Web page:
Like a sole-trader, a traditional partnership provides no limitation of liability, so if the business goes bust, you will be personally responsible to your creditors.

It is important that you and your partners draft a detailed partnership agreement, that includes a clause outlining a disputes resolution clause.

Limited Liability Partnership (LLP)

An LLP is a partnership which provides the partners with protection from unlimited liability. Introduced in 2001, it is an ideal set-up for the types of professions that normally operate as a traditional partnership, such as solicitors, accountancy firms and dental practices.

LLPs operate under the same profit-sharing and tax liability rules as traditional partnerships, but each partners’ personal liability is limited. Unlike a traditional partnership, accounts must be filed with Companies House anually.

Limited Companies

A limited company has special status in the eyes of the law. These types of company are incorporated, which means they have their own legal identity and can sue, enter into contracts or own assets in their own right. The ownership of a limited company is divided up into equal parts called shares. Whoever owns one or more of these is called a shareholder.

By forming a company, you limit your personal liability. It is also the preferable legal structure if you plan to grow your business rapidly, as it is easier to obtain funding through investments, grants and loans if you are running a company.

A company can either be private or public. Public companies are large organisations that trade shares on the London stock exchange.


Rather than set up a new venture, you may opt to open up a branch of a well-established business. This is known as franchising.

A franchise is a joint venture between:

  • A franchisee, who buys the right from a franchisor to copy a business format; and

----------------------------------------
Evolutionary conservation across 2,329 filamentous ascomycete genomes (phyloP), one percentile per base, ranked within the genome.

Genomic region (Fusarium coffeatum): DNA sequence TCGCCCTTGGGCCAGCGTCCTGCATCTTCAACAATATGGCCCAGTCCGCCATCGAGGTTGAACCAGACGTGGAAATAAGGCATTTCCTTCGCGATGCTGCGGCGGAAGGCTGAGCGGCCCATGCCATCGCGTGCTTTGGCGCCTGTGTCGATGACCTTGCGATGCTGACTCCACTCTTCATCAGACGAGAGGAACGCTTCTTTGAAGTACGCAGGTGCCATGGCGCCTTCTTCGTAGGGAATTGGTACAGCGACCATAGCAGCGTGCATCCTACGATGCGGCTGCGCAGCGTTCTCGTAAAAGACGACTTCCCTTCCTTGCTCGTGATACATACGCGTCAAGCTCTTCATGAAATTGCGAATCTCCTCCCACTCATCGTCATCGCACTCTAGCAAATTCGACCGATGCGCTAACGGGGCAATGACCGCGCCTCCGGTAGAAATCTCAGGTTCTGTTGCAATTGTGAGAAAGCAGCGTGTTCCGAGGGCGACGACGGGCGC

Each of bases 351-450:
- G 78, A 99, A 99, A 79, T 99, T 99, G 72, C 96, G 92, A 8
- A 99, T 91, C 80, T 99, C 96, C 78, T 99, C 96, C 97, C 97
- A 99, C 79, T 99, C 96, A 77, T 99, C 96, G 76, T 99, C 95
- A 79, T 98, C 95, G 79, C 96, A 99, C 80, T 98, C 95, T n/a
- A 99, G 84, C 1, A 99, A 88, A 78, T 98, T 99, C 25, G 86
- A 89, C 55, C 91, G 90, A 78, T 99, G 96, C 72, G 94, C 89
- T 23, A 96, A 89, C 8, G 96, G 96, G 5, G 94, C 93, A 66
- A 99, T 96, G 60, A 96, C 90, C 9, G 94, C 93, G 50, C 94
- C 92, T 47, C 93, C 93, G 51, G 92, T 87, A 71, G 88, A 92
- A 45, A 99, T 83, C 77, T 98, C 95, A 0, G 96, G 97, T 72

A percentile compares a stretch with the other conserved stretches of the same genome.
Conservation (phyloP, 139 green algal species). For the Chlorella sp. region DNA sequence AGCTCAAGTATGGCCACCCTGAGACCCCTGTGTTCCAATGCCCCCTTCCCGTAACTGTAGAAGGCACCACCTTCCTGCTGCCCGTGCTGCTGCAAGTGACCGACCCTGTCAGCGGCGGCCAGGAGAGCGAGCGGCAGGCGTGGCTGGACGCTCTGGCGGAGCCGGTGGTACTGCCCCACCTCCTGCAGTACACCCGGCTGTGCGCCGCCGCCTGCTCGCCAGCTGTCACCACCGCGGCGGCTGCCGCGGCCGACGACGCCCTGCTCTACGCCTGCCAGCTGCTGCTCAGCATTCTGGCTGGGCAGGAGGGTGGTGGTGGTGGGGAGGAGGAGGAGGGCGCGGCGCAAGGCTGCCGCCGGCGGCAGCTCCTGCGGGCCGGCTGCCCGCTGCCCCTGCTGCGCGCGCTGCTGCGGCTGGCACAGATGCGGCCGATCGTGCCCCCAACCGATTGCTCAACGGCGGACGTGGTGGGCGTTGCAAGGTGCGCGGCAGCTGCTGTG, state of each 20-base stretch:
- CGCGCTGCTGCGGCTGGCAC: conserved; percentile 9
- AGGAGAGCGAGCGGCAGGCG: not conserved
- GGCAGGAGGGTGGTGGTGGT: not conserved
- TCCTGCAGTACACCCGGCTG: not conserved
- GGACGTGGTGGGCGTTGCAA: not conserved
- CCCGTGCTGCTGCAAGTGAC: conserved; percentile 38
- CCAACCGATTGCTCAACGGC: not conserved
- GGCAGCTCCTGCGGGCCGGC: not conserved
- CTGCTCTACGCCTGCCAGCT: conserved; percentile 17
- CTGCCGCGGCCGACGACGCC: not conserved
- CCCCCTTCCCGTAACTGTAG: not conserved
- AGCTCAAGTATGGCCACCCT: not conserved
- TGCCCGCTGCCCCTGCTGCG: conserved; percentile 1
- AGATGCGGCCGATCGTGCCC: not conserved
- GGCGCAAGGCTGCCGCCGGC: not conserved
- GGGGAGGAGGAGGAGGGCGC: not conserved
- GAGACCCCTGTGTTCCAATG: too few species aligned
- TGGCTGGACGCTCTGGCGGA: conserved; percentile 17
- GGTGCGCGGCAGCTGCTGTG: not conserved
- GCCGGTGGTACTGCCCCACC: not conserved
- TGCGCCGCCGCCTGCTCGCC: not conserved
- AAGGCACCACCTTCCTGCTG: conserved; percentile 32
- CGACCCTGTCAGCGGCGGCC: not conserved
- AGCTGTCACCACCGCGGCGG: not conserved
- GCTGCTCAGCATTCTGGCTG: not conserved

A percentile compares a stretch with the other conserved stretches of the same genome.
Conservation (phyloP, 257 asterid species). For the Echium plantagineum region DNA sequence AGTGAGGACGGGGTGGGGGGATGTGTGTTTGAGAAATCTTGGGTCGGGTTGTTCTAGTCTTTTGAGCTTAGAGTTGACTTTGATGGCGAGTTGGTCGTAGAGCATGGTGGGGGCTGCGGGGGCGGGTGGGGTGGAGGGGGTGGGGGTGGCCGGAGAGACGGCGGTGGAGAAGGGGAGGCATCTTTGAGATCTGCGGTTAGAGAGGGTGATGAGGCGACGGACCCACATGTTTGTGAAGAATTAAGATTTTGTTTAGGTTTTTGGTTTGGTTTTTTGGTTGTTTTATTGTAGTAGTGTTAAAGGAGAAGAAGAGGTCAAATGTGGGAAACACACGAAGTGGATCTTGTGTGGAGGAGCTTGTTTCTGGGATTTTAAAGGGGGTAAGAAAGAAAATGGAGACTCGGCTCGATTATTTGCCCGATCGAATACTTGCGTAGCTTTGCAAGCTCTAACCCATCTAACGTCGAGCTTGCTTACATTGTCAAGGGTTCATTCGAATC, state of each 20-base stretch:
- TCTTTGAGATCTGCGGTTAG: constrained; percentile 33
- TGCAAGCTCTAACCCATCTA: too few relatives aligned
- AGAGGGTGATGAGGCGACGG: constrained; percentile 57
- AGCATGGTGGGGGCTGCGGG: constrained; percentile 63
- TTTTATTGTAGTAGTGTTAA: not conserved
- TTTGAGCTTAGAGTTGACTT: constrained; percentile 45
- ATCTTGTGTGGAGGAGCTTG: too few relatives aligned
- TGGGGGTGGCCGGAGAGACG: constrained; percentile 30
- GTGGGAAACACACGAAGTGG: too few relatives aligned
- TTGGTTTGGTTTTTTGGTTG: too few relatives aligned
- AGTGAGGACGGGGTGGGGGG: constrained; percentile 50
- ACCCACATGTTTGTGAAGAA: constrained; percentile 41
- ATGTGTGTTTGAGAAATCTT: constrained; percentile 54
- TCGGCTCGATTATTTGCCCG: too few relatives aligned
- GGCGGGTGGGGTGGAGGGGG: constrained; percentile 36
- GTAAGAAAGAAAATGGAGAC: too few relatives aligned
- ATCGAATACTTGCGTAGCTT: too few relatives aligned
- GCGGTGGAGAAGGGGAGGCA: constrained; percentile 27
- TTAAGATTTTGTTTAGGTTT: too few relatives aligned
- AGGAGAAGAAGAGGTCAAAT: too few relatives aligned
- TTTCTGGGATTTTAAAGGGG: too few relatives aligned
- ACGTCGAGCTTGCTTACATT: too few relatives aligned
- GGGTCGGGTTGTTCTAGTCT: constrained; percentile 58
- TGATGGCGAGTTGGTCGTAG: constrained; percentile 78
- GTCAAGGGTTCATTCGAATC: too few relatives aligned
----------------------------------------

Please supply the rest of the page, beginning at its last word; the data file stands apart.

• a franchisor, who sells the right to use a business idea in a particular location.

The advantage of buying into a franchise is you are already using a well-known business model and all the marketing and branding is done for you. The franchisor will normally provide in-depth training to you and your staff and provide you with an excellent support structure.

Banks are more open to lending to those who have invested in a franchise as they have a proven sales track-record.

Step Three – Choose the right advisors

When starting your own business, it is far easier (and more cost-effective in the long-run) to select the right advisors to help you manage the accounts, administrative and legal matters. As a business owner, your most valuable asset is your time, so use it wisely. Having a good accountant to work out your company accounts and taxes, outsourcing your administration work and having a good lawyer who you can trust to give you expert advice will go a long way to increasing your chance of success.

Launching a start-up business is hard work and long-hours, but the success of many EU nationals has demonstrated that the UK provides unlimited opportunities and excellent market conditions to make the initial struggle well worthwhile.

OTS Solicitors is regarded as one of the best Immigration law firms in London. To make an appointment with one of our Immigration solicitors, please call out office on 0203 959 9123.